Tonight our RYERSON READS book group will discuss Susan Freinkel’s American Chestnut: The Life, Death, and Rebirth of a Perfect Tree. I am looking forward to the group’s discussion of this book, led by Professor Ben Goluboff of Lake Forest College. The group will explore this lost North American tree and the Chestnut blight that killed millions of trees in the first decade of the 20th century. The blight (a type of fungus) gained entry to this country on an imported chestnut tree from Asia, which Americans began bringing into the US in the late 19th century. The fungus could kill a mature tree in just 2-3 years. By mid-century, it was estimated that the blight killed between 3-4 billion trees! That’s enough trees to fill nine million acres . . . enough to fill Yellowstone eighteen hundred times over. The book also assesses the blight’s impact on forest ecology and human culture, as well as discussing the ongoing project to breed a disease-resistant Chestnut. Lots of good discussion material for tonight.
Although the book explains in detail the measures taken to try to stop the blight, to develop disease-resistant trees and more, while reading I focused on imagining a landscape filled with wild chestnuts. You know how people ask, “if you could go back in time, who would you like to meet?” For me, it has always been “what would I have liked to have seen.” My answer is “skies darkened for days by migrating passenger pigeons” or “millions of acres of uninterruped prairie” or “the migration of millions of American bison.” I look at the landscape around me and try to imagine what it would have been like to be a part of it 500 years ago. This book added a new vision for me . . . witnessing wild chestnut trees filling the forests of Appalachia.
The dominion of the American Chestnut tree sprawled over more than 200 million acres, spreading the length of the Atlantic seaborad and west to Ohio, Kentucky and Tennessee. Unlike other parts of the world where the chestnut was a cultivated tree (a family with a chestnut orchard would never go hungry), here this tree was never tamed — it remained a wild forest king. According to Freinkel, “legend has it that a squirrel could travel the chestnut canopy from Georgia to Maine without every touching the ground. Along the way it would pass over at least 1,094 places with chestnut in their names.” Appalachia was defined by the chestnut, where they could account for as many as one in every four trees. Trees there were giants — 12 feet wide and ten times as tall!
Although the tree wasn’t really ever formally cultivated for its nuts, people certainly gathered the nuts, which were sweeter than other types of chestnuts but also smaller (little acorn-size kernels that were difficult to peel). The trees produced nuts every year, and a single tree could bear as many as 6,000 nuts. Did you know that “nutting” parties were an annual autumn ritual in the cities and growing suburbs throughout the chestnut belt? “Not only country boys — all New York goes a-nutting,” observed Henry David Thoreau. Believe it or not, there was even a specific term, “chestnutting,” for the collecting of the beautiful shiny, smooth nuts whose sweet flavor could be enjoyed raw, as well as boiled or roasted. Thoreau also wrote, “I love to gather them, if only for the sense of bountifulness of Nature they give me.”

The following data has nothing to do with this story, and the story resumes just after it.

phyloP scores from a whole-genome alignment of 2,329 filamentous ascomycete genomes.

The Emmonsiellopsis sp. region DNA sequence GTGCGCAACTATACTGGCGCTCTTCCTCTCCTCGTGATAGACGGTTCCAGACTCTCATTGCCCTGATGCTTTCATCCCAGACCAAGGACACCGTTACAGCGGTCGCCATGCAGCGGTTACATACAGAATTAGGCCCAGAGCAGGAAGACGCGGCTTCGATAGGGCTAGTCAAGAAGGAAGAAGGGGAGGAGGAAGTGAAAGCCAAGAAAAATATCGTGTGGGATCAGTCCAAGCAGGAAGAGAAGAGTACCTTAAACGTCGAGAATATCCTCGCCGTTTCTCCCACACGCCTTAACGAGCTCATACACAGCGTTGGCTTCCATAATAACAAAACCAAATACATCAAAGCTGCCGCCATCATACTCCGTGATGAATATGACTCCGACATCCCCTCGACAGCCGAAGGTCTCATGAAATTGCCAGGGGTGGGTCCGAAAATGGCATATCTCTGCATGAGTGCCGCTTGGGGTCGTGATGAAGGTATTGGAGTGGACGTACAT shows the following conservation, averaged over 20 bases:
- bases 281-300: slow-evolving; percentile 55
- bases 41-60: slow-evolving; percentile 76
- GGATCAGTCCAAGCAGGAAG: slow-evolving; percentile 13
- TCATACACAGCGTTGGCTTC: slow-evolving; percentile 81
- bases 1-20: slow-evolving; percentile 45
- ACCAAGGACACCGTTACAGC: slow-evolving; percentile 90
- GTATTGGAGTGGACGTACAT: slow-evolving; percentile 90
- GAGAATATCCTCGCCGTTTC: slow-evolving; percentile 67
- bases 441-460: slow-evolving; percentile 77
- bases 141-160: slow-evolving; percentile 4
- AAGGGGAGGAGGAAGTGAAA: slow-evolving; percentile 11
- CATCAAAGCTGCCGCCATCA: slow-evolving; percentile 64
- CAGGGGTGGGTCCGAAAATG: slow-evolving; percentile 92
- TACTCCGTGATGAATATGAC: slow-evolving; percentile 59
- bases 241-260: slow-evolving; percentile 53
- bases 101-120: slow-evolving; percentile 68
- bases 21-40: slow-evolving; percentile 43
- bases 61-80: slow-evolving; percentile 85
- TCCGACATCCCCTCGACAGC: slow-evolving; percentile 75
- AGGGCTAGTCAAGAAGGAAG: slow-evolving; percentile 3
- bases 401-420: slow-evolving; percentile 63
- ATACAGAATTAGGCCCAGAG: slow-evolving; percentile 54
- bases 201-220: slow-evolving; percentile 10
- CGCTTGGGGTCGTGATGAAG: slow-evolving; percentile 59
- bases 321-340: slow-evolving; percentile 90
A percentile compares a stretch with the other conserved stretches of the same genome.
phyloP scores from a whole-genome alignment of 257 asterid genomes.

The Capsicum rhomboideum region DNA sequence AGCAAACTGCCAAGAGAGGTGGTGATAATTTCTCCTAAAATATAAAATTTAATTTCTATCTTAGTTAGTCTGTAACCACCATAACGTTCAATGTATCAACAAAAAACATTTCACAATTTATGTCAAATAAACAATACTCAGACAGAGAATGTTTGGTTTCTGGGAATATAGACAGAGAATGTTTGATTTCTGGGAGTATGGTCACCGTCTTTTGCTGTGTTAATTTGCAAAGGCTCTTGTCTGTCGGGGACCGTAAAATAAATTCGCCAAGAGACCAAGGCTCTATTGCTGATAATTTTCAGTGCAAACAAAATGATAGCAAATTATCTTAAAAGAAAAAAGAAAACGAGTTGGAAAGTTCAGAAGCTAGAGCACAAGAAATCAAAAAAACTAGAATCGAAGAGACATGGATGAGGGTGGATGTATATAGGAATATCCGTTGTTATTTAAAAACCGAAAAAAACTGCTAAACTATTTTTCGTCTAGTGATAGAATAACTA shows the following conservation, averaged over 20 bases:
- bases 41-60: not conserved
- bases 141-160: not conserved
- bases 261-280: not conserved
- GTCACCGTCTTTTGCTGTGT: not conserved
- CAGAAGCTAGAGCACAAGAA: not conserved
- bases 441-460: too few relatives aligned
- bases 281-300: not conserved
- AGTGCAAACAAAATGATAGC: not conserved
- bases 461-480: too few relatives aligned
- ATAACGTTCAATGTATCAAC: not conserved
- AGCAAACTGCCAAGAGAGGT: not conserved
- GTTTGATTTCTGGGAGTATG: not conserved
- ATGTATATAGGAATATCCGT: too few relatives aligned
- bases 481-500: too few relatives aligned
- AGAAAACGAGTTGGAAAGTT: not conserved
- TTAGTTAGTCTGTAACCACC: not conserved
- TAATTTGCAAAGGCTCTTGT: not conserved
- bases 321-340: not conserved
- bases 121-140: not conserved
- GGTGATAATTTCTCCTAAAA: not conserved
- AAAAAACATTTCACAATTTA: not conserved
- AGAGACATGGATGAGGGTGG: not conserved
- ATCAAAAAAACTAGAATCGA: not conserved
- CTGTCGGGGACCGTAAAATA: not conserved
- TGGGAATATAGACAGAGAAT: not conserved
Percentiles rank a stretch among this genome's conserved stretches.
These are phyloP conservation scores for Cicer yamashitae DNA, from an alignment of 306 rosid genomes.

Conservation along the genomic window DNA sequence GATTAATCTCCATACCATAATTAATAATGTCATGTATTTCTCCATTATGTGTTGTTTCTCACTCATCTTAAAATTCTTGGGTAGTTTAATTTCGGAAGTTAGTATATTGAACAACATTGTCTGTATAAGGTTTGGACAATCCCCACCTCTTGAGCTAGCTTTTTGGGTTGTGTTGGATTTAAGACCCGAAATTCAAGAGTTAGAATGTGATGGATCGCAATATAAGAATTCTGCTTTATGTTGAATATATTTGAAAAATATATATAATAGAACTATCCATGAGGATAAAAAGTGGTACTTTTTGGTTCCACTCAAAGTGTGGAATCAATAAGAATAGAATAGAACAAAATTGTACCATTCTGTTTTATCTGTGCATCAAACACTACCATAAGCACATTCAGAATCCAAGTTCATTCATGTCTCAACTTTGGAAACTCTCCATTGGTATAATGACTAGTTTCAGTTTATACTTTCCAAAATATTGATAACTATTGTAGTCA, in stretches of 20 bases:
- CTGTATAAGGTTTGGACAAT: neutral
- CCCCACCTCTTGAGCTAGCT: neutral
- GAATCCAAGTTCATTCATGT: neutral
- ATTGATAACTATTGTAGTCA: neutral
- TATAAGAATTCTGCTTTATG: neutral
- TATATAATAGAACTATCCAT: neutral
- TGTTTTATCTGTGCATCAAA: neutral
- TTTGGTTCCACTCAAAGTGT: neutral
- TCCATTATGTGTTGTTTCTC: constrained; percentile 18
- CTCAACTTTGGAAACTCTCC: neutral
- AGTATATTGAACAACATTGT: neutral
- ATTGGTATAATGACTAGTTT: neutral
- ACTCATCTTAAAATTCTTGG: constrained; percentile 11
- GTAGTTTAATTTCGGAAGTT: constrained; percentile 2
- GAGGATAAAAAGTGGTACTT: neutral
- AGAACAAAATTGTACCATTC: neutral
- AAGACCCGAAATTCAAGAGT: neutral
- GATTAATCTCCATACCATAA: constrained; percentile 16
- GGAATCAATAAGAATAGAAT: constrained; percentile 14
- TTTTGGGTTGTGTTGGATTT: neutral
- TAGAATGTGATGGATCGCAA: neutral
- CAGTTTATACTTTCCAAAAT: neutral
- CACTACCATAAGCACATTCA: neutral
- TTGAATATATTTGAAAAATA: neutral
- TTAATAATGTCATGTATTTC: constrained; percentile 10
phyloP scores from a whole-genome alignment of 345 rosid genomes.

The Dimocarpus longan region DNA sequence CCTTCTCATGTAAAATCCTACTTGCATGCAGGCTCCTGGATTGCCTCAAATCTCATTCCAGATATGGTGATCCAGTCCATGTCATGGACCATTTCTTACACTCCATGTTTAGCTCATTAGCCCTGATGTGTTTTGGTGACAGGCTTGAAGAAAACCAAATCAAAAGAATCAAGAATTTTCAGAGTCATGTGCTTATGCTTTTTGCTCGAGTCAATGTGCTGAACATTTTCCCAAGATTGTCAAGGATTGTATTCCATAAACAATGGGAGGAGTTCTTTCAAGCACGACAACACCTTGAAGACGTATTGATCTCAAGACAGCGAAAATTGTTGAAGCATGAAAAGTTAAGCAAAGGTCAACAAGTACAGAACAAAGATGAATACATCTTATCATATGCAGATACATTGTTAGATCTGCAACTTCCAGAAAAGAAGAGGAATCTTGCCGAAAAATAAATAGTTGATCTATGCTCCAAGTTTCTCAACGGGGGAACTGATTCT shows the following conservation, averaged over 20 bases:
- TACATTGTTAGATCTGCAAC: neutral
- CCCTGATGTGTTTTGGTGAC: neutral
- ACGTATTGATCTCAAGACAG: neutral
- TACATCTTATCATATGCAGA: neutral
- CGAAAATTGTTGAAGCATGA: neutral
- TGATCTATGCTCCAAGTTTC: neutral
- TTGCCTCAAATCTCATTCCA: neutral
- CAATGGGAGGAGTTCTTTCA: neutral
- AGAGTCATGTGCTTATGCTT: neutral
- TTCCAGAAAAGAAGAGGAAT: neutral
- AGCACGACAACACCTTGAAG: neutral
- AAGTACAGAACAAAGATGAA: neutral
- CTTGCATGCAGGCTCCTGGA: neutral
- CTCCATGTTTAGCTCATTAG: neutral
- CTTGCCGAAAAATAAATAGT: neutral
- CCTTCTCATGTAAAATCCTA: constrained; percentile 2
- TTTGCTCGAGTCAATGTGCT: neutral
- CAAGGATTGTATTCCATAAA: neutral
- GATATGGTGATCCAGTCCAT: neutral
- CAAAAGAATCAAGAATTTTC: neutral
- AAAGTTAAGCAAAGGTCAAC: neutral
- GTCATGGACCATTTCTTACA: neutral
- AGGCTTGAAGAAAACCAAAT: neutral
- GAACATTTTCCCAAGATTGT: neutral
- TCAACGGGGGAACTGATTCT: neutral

The Cherokee protected their chestnuts by burning competing trees. The tree was the source of many remedies, including: tea for heart trouble or to stop the bleeding after birth, leaves for sores and as cough syrup, and galls to make an infant’s navel recede.
The Iroquois celebrated the chestnut tree in their story, Hadadenon and the Chestnut Tree. “Hadadenon lived alone with his uncle; the rest of the family had been killed by a group of seven evil witches. Their only food was a cache of dried chestnuts that was magically replenished at every meal. One day, Hadadenon foolishly destroyed the last of the magical nuts. His uncle cried that they would starve, so Hadadenon resolved to steal more chestnuts from a grove of trees jealously guarded by the seven witches. After many tries, he managed to get into the grove and take the nuts he needed, an act that broke the witches’ curse and restored his family to life. Hadadenon gave each of his relatives a chestnut and told them to plant the seeds everywhere. The nuts, he declared, were a sacred food, to be shared forevermore with all who wanted them.”
The majesty of the chestnut was also captured in well-known poems, such as Henry Wadsworth Longfellow’s poem published in 1841 The Village Blacksmith which begins “Under a spreading chestnut tree / the village smithy stands.” Although not considered one of his major works, Robert Frost wrote a poem about the chestnut blight:
Evil Tendencies Cancel
Will the blight end the chestnut?
The farmers rather guess not.
It keeps smouldering at the roots
And sending up new shoots
Till another parasite
Shall come to end the blight.
Robert Frost (1936)
To learn the status of the chestnut tree today, I hope you’ll join our discussion tonight (7:30pm at Brushwood, $15 or $10 for FRW members) or read the book on your own.
The selection of books for next season of RYERSON READS (our 9th season!) will be announced next week. Be sure to check our website at http://www.ryersonwoods.org/p/RyersonReads.html.